Home Mobile MWC 2015: The Real Battle In The Internet Of Things Is For The Back End, Not The Gadgets

MWC 2015: The Real Battle In The Internet Of Things Is For The Back End, Not The Gadgets


MobileWorldCongress2015On Monday, more than 90,000 tech vendors, manufacturers, marketers, agency reps, carriers, analysts, reporters and sundry members of the C-suite from more than 200 countries descend on Barcelona for Mobile World Congress with a single acronym on their lips: IoT — The Internet of Things.

But connected cars, smart washers, chatty fridges, intelligent garage doors and the latest generation of phone, fitness bands, watches or other various wearable devices aren’t the real battleground, said former Mediacom mobile chief Jon Hook, who moved over to app dev startup Phunware as VP of mobile in January.

“It doesn’t matter what the big trend is – it’s the simple question of what connects all of these wearables, mobiles, beacons, NFC and advertising solutions,” Hook said. “Without that, all you have are great innovation, advertising and mobile partnerships sitting in isolation. What’s the tech or the software quietly working in the background to connect all of this?”

Samsung, HTC, LG and Sony are all reportedly unveiling flashy new devices at MWC this year. While certainly cool, announcements like that are more of a distraction than anything, said Neil Sweeney, president and CEO of JUICE Mobile and its beacon network spinoff company, Freckle IoT.

“Handsets are completely irrelevant. People will fixate on phones, but they should be focused on the operating system powering them,” Sweeney said. “Use the auto sector as an analogy: What sells a car today? It’s not horsepower, it’s technology. Horsepower is a commodity. It’s about interconnection and understanding how mobile influences the development of the cars you’ll be seeing in the lots going forward.”

An app experience that begins on a phone, doesn’t end on a phone, at least not anymore, said Michael Katz, founder and CEO of mobile data startup mParticle.

“What happens on your phone expands to your wrist, into your car, onto your wall through your connected TV – and there’s a massive opportunity to capture data from all of these various app-based environments, but marketers need tools to leverage and harness the value of that data,” Katz said. “As the importance of browsers becomes diminished, the tools they’ve been accustomed to using in the web environment, things like pixels and cookies, are no longer relevant. They need to be reimagined.”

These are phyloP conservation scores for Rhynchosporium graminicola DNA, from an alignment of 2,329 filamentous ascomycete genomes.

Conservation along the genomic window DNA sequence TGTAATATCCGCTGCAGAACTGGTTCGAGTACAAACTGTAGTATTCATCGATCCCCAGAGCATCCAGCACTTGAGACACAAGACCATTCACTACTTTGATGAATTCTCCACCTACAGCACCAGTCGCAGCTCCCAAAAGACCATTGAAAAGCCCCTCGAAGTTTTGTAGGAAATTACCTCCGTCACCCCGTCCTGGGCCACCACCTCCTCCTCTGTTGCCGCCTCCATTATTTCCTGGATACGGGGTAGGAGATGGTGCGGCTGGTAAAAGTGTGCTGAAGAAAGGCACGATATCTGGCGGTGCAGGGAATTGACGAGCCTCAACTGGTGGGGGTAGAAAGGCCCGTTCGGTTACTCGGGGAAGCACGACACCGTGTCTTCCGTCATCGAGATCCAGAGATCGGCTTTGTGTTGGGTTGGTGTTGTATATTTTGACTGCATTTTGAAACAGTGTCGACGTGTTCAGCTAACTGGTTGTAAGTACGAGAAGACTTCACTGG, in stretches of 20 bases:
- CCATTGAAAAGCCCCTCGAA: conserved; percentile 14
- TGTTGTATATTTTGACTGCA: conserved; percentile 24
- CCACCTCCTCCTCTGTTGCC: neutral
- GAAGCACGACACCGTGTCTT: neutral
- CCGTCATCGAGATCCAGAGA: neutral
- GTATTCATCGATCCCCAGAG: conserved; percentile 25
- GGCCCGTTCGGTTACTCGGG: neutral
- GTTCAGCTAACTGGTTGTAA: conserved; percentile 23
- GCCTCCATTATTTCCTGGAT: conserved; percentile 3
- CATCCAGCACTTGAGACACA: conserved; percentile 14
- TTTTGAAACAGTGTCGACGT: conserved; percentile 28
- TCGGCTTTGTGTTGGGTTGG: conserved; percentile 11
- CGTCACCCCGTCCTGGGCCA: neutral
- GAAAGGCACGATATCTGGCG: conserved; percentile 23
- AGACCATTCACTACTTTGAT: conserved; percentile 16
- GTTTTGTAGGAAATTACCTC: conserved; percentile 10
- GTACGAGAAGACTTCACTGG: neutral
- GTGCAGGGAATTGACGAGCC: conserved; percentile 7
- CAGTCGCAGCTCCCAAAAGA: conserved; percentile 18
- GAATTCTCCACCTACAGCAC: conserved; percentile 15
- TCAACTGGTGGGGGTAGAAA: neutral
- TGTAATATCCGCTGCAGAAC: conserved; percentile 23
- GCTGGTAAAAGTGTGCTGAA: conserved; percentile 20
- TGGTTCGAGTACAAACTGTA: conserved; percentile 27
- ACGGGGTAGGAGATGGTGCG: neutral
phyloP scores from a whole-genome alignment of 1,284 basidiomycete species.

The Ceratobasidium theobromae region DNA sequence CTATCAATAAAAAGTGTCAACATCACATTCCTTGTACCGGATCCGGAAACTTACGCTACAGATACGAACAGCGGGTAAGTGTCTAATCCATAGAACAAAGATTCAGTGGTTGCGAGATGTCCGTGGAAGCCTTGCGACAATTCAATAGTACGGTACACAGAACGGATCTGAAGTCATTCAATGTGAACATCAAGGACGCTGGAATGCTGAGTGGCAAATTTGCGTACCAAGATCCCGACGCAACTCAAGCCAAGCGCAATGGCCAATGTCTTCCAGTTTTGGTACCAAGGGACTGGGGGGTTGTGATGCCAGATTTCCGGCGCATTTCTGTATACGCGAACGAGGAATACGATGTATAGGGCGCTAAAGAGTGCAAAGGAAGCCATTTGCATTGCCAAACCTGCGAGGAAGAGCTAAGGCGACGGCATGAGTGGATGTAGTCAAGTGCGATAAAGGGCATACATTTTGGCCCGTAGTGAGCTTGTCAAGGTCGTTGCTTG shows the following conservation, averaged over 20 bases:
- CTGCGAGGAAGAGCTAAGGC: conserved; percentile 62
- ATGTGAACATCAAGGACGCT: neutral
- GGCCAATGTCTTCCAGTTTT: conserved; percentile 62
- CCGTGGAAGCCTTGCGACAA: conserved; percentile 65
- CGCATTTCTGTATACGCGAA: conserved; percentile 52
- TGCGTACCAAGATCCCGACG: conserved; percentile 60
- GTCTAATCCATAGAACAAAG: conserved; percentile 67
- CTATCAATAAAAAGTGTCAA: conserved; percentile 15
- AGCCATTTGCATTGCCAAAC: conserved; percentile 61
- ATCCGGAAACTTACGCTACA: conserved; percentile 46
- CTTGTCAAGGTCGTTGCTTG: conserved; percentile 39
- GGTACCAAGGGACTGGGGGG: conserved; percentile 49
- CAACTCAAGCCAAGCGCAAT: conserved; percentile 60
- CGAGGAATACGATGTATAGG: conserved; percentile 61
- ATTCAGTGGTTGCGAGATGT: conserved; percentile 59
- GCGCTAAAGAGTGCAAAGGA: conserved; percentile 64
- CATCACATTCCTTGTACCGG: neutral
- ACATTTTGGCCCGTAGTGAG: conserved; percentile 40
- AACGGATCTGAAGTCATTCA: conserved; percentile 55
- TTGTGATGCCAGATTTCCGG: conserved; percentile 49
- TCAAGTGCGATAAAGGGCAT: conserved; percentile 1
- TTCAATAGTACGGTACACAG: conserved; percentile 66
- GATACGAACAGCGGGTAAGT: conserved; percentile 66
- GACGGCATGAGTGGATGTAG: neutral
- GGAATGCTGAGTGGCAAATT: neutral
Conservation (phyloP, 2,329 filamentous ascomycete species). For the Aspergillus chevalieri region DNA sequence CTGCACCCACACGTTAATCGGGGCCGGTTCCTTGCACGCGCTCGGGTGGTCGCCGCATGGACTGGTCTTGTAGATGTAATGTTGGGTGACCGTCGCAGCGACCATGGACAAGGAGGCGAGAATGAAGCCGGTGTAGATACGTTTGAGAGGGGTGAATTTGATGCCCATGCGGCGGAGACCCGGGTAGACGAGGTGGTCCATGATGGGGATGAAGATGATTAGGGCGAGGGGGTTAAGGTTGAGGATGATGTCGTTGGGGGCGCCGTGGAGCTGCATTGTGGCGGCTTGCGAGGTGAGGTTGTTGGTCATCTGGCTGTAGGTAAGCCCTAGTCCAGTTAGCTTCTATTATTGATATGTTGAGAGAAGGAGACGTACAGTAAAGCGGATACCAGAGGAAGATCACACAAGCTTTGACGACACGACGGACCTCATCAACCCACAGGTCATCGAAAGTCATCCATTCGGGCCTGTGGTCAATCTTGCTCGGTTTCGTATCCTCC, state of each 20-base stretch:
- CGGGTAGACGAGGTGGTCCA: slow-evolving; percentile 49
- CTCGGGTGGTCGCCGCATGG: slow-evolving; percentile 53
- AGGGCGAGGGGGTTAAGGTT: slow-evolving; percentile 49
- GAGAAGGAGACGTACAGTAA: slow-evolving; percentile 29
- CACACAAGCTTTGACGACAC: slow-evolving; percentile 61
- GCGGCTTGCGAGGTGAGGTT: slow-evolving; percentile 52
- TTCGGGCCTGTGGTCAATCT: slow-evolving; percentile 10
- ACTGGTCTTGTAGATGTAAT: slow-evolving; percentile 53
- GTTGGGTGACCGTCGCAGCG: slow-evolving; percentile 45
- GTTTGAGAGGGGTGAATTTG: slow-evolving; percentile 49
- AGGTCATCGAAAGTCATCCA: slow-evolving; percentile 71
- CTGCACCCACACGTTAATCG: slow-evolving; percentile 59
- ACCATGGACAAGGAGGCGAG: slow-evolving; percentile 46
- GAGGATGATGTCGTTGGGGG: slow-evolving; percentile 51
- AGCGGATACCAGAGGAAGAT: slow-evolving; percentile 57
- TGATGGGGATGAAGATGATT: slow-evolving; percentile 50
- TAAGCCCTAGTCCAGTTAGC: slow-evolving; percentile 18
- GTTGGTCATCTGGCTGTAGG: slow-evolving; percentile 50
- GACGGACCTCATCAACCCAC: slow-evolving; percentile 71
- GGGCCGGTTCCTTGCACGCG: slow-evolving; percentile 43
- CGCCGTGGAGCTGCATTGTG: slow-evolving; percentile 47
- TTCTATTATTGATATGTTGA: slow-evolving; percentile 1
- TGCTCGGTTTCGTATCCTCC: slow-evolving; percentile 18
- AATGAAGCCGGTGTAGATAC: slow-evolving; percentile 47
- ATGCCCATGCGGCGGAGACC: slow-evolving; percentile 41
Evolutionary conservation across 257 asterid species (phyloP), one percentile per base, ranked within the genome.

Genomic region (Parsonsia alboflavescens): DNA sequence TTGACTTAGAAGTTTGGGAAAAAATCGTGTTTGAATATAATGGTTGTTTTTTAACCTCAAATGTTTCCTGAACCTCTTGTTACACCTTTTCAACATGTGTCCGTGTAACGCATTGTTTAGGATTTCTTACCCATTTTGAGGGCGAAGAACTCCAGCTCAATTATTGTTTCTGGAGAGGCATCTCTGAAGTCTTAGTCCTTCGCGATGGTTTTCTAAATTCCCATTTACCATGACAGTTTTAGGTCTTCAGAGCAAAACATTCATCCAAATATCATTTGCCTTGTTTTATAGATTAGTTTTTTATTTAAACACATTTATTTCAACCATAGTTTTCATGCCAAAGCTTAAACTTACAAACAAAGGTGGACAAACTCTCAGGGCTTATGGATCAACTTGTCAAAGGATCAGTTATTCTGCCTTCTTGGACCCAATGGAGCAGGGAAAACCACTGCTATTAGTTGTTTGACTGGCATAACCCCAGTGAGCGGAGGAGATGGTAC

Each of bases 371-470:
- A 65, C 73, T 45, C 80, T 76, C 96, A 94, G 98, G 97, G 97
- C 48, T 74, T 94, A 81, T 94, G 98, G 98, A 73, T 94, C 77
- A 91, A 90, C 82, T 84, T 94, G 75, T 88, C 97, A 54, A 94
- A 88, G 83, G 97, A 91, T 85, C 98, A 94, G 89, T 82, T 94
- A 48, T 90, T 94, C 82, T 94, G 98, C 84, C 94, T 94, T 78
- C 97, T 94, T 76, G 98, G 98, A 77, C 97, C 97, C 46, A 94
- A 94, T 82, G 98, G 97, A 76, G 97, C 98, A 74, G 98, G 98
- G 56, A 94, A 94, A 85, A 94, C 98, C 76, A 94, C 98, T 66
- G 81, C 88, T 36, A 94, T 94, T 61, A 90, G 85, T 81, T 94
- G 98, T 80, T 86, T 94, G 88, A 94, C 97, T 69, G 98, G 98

Reimagined for a world in which contextual awareness and location targeting – even predictive location targeting – is becoming the norm.

“It really is the ultimate nirvana for marketers and requires coordination across service providers, application providers and brands to increase the impact of mobile,” said Dan Hays, a principal at PricewaterhouseCoopers focused on mobile strategy and ops.

That’s part of what’s informing the industry’s shift toward identity-based ad serving and ID-based ad solutions, as evidenced by the relaunch of Facebook’s Atlas in September. Google is undoubtedly cooking up an identity-based solution of its own.

“Our job as marketers is to see the person – not just the profile – in the data,” said Matt Mulderink, SVP of mobile, social, product and partnerships at Starcom MediaVest Group. “Data sharpens our portrait of the consumers and the experiences we deliver to them. Together with technology, data is powering addressable and precise connected experiences – and mobile is the center of it all.”


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As Elizabeth Harz, president of media at travel data company ADARA, pointed out, mobile measurement is also key. According to eMarketer, almost 40% of advertisers have no way to measure monetization for ad campaigns in the mobile channel. Cross-device attribution might not be as outwardly sexy as the newest Samsung device, but it sits, or should sit, at the very top of the marketer’s to-do list.

While Mobile World Congress used to be a B2B-centric show, more about cell tower technology than consumer-facing product, it’s evolved into a European version of CES. For the first time, there was an entire conference hall dedicated to mobile ad tech last year.

“Marketers know how important mobile is becoming for people and, therefore, their businesses,” said Matt Kershaw, VP of client strategy at mobile ad platform RUN, which was acquired by Publicis Groupe in October. “Getting close to the epicenter of the mobile conversation can only help marketers’ comfort level, which in turn increases their understanding of consumer behavior and, thus, their willingness to spend more of their ad dollars in mobile.”

Phunware’s Hook can attest to that.

“Every brand I’ve taken out to MWC in my agency days has come back and the penny has dropped,” he said. “It’s never about ‘selling’ mobile, it’s about them going to MWC, seeing where the market is and where it’s going. They see the technology coming to life on the stand and they can see the product demos.”

Speaking of, it’s more than okay to revel in the next-gen tech on display at MWC as a member of the mobile cognoscenti – because there’s only so much time before it hits the mainstream.

“We’ll see innovations around connected homes, connected cars, wearables – and a lot of these things seem abstract, like we should talk about them in the future tense,” said JUICE Mobile’s Sweeney. “But you’d be surprised how often the things that get introduced in beta at a show like Mobile World Congress end up materializing at the back end of the year or, more specifically, at CES next year.”

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